Most Americans are only dimly aware of what Chomsky details in his essay, Notes of NAFTA: The Masters of Man. It's time for that to change, most critically because if Team Bush and its principal supporters amongst the owners of our society have their way, we will all get a taste of what has befallen Mexico, Argentina, Haiti, (soon Vietnam) and a host of other nations that have accepted (with little public input) neo-liberalism's chilly embrace.

In a related speech from 1997, Chomsky sketches a broader outline of the neo-liberal agenda, what it ultimately holds in store for this country, and how it relates to the so-called free-trade agreements. The speech was titled, Market Democracy in a Neo-Liberal Order: Doctrines and Reality, and is perhaps the best summation of the so-called globalization phenomenon that I have yet to encounter. Think of it the next time a frothing neo-con extols the virtues of "globalization".

Thursday, November 09, 2006

The Aftermath

I've had so much fun amusing myself reading the lamentations of GOP supporters throughout the blogsphere that I've neglected my own site. What an interesting turn of events! None of what occurred to the GOP on Tuesday came as much of a surprise to those who've been paying close attention to the poll figures over the past nine months or so, but for the True Believers who had insisted that those poll numbers were liberal distortions and not truly reflective of public sentiment, well... no amount of tissue can stem the flow of their tears.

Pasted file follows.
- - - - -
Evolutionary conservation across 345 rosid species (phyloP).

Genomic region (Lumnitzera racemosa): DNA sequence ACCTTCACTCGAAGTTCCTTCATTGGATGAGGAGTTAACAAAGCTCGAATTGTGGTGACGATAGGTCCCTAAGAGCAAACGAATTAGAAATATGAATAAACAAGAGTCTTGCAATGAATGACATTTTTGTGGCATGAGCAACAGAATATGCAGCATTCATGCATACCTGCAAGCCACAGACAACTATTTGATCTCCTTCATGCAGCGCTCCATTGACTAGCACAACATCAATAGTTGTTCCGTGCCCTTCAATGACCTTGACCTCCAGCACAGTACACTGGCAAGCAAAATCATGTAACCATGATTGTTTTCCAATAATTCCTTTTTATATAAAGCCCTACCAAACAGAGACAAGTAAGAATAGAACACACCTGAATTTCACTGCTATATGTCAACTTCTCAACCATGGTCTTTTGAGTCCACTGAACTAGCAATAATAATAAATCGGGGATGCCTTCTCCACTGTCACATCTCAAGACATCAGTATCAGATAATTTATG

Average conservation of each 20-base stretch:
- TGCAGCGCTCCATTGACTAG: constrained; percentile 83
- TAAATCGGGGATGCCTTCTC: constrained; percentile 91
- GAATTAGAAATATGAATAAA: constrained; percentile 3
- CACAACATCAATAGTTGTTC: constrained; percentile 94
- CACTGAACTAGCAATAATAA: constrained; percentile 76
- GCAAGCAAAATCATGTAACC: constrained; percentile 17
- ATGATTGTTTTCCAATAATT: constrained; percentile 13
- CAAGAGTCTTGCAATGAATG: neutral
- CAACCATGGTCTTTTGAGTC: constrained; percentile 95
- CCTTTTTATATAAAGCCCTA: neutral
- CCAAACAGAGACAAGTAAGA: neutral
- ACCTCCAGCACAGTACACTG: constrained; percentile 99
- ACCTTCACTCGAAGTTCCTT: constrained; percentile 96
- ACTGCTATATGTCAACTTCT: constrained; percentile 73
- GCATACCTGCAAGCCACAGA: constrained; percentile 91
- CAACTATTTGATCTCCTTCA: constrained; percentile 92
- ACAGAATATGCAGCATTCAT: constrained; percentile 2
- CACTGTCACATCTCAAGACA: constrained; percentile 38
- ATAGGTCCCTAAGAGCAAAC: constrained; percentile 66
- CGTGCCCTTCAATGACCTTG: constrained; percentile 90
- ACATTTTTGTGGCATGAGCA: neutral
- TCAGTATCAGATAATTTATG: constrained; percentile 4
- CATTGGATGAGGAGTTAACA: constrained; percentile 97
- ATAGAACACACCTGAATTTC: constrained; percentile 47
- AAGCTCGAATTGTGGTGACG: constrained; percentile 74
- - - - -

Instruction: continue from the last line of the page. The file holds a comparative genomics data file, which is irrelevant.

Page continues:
As I stated in my "Election Time" post, a Democratic majority in one or both houses of Congress is not cause enough to celebrate. What follows are observations along this theme from some of the leading progressive voices in the US--one of whom may be new to you.

As always, the Lair welcomes analysis from Tom Englehardt whose blog is linked on this site. Read his latest missive on the" fall of the New Rome" as Bush The Decider's Outlaw Empire Meets the Wave.

Fairness & Accuracy In Reporting covers the post-election debate among the news readers and pundits of the corporate media who desperately tried to put the results in "proper perspective" for us rubes.

Finally, I'd like to introduce you to Professor Brian Leiter (PhD, JD Univ. of Michigan, AB Princeton), whose blog the Leiter Reports, is now on my link list. Leiter holds the Baker Chair in Law at the University of Texas and is also a professor of Philosophy there. He has been a visiting professor of law at Yale and is currently serving in that capacity at the University of Chicago Law School. I think you will find his Post-Mortem Election Thoughts as informative as I did. I strongly encourage you to explore his blog further. Enjoy.

Monday, November 06, 2006

Paul Street On The Kerry "Controversy"

How could I possibly have missed this?

Election Time!

No, the choices aren't great, but there can be no question about the urgent need to send a message to the dangerous reactionaries who are hurdling this nation towards the precipice. Hold your nose and vote, but don't stop there. Those whom we elect to serve us must do just that--serve us rather than kneel at the altar of corporatism.